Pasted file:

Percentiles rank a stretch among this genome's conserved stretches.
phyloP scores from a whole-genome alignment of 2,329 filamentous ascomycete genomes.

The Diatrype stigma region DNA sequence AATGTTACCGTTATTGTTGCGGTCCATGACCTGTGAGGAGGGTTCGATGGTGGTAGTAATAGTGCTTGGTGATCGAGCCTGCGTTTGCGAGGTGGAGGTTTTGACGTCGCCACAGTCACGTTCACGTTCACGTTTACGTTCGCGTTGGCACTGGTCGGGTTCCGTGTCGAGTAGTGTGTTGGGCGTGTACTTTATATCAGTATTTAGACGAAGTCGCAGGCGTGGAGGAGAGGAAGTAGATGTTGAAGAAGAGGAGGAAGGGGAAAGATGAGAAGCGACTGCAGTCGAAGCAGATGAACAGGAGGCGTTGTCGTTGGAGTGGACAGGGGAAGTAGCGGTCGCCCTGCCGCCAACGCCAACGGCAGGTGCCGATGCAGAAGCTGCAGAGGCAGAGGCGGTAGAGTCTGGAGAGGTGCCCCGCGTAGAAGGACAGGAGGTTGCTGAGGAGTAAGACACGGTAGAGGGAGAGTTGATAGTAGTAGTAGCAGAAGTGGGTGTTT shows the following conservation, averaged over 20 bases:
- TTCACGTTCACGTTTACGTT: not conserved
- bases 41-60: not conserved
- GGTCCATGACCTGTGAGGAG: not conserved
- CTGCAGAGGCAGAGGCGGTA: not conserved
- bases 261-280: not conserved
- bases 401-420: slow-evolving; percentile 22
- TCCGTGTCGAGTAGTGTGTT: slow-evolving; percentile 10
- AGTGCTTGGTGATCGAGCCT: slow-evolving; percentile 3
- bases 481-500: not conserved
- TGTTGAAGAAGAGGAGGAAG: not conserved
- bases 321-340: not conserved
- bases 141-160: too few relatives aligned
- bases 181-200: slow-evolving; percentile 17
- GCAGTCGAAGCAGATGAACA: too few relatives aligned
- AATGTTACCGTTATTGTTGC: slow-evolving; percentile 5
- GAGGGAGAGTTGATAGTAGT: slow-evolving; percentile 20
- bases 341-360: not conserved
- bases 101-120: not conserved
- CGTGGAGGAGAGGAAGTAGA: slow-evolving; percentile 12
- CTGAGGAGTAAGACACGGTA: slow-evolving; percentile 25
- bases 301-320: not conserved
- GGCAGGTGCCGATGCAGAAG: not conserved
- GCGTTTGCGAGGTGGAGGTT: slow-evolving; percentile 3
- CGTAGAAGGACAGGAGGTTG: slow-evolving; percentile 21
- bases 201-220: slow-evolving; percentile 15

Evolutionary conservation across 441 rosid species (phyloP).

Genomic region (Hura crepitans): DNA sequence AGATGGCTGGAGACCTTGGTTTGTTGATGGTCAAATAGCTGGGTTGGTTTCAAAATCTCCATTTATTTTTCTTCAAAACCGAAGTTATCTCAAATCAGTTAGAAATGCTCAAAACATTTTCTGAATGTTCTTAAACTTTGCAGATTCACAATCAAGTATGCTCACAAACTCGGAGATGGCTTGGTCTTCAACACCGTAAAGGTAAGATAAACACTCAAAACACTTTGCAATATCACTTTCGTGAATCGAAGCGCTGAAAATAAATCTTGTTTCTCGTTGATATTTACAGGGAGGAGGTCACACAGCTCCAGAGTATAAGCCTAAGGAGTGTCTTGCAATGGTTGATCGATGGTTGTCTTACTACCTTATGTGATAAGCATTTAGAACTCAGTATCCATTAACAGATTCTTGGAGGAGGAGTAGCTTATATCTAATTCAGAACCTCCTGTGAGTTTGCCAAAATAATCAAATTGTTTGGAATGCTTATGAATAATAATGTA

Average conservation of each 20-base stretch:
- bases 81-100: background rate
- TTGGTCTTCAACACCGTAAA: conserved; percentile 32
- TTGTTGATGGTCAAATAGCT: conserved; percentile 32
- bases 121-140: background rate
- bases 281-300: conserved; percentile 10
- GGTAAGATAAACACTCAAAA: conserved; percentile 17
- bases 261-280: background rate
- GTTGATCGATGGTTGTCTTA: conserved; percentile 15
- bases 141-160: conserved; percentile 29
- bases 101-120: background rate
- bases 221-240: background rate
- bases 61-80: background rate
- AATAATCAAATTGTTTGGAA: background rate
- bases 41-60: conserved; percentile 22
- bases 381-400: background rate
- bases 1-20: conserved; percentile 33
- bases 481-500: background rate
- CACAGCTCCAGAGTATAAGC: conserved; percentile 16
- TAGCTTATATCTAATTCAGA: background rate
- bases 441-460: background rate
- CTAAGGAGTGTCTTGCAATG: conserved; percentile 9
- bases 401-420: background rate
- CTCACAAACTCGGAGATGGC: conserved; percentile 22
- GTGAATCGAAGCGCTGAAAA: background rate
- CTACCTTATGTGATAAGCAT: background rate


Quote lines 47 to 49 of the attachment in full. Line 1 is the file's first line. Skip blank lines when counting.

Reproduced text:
- bases 1-20: conserved; percentile 33
- bases 481-500: background rate
- CACAGCTCCAGAGTATAAGC: conserved; percentile 16